Recognizing their true potential and letting go of everything which could hinder them on their spiritual journey, Bodhisattvas entrust themselves to the path taught by the Buddha. Resisting disturbing emotions, they learn to respond to difficult situations in a constructive way. Fully understanding the nature of reality and the illusion-like nature of pleasure and pain, they overcome clinging attachment and aversion. In these ways, Bodhisattvas come to cherish living beings as the source of all happiness and are ultimately able to work solely for the good of all. Gyelsay Togmay Sangpo wrote The Thirty-Seven Practices of Bodhisattvas in the fourteenth century. His succinct and simple verses of advice summarize the quintessence of the Mahayana path to perfection. Geshe Sonam Rinchen's oral teachings elucidate these practices for the modern reader and show how we can transform our actions, feelings, and ways of thinking to become Bodhisattvas ourselves.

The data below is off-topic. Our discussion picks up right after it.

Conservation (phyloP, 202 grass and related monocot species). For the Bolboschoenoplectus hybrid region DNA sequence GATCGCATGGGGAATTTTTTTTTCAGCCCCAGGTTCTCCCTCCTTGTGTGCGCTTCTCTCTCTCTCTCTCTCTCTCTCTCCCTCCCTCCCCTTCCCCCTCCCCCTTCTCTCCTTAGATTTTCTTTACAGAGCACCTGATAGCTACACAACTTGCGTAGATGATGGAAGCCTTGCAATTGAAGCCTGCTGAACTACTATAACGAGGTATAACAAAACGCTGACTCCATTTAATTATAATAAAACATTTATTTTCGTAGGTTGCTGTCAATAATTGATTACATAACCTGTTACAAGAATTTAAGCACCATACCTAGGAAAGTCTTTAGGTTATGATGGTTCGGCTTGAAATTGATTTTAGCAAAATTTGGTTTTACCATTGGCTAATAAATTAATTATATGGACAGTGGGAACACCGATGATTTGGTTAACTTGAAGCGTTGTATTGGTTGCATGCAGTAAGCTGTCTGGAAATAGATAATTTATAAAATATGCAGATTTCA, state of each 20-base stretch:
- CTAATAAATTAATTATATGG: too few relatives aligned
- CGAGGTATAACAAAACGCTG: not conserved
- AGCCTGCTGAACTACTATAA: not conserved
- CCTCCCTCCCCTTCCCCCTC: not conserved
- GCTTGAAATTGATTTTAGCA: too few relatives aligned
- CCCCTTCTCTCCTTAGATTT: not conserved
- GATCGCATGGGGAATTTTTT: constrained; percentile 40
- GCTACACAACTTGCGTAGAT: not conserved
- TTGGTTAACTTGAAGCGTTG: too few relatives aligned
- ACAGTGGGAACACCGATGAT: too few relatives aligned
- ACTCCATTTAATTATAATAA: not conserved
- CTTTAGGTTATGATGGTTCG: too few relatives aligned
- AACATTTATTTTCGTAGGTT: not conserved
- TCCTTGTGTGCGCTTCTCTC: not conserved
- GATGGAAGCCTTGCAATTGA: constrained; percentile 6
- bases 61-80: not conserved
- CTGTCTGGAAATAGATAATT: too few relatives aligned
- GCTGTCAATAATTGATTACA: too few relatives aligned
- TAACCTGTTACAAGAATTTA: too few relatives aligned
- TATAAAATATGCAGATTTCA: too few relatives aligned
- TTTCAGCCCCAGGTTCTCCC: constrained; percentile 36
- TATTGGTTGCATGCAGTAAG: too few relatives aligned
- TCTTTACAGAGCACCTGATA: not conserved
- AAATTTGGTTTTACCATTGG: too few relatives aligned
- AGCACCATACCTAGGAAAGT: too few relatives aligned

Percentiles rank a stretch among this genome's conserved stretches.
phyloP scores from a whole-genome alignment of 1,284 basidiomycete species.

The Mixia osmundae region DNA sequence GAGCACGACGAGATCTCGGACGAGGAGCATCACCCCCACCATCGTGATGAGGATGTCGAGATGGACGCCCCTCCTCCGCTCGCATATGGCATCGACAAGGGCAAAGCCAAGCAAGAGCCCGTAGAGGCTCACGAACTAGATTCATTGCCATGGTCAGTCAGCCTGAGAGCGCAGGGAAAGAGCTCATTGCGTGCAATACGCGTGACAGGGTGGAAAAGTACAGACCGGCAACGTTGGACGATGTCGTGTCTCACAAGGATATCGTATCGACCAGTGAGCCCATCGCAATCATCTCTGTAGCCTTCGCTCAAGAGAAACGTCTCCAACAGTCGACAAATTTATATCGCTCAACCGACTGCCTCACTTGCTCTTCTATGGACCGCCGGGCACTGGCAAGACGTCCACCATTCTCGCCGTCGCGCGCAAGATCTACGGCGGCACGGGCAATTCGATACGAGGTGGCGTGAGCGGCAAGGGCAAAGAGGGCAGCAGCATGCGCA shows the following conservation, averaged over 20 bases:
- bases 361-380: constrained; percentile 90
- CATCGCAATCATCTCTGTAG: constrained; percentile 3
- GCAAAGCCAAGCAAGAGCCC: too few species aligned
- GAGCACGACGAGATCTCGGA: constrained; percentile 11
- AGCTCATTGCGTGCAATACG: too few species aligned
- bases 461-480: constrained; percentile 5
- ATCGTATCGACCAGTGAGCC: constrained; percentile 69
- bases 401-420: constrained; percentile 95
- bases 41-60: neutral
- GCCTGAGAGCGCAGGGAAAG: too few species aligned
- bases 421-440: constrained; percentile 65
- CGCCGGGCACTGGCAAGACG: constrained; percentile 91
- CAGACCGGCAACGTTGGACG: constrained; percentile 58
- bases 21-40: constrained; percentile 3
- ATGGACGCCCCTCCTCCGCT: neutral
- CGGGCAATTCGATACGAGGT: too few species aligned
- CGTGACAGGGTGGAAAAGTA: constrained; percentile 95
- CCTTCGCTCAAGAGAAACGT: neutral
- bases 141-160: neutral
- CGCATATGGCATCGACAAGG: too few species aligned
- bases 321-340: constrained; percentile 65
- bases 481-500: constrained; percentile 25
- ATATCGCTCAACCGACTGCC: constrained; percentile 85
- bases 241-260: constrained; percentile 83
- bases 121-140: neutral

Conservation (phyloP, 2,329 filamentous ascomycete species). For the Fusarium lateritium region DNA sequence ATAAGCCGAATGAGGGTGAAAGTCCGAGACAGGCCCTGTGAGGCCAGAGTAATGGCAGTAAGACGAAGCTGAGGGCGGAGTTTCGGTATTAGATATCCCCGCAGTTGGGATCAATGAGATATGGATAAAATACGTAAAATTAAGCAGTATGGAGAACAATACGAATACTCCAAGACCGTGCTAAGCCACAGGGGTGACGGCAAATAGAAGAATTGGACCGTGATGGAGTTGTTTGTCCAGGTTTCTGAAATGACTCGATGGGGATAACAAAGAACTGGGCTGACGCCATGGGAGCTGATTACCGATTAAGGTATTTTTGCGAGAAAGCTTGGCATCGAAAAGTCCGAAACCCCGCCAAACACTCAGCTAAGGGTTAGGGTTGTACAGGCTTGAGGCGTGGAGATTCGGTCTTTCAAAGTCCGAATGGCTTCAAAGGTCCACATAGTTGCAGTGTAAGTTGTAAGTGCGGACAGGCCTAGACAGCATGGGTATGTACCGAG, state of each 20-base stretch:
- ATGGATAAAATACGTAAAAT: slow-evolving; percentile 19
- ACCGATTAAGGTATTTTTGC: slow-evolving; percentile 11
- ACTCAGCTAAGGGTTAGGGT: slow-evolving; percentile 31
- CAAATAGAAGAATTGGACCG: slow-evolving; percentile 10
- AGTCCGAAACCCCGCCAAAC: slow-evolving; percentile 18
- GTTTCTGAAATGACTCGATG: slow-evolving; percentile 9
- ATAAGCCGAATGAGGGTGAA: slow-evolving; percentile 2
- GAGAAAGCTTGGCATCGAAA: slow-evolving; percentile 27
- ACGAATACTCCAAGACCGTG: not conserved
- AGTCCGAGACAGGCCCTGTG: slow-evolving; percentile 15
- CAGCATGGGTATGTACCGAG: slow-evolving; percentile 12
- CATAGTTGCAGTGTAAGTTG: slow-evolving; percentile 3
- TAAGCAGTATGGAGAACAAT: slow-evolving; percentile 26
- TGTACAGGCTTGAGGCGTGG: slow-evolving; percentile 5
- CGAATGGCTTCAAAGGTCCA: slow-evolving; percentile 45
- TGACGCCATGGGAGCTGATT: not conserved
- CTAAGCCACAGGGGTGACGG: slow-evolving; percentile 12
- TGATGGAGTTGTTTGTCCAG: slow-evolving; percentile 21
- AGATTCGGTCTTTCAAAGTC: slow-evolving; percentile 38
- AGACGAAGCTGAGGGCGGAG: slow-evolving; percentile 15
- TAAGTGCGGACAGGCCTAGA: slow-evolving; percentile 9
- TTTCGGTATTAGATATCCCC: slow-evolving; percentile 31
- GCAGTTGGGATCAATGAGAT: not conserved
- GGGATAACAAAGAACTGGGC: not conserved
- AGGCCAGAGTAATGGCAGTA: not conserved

"Makes the meaning and the demanding character of the Bodhisattva ideal realistic for the contemporary reader. Offers insight upon insight as to the way a life should be led." —Library Journal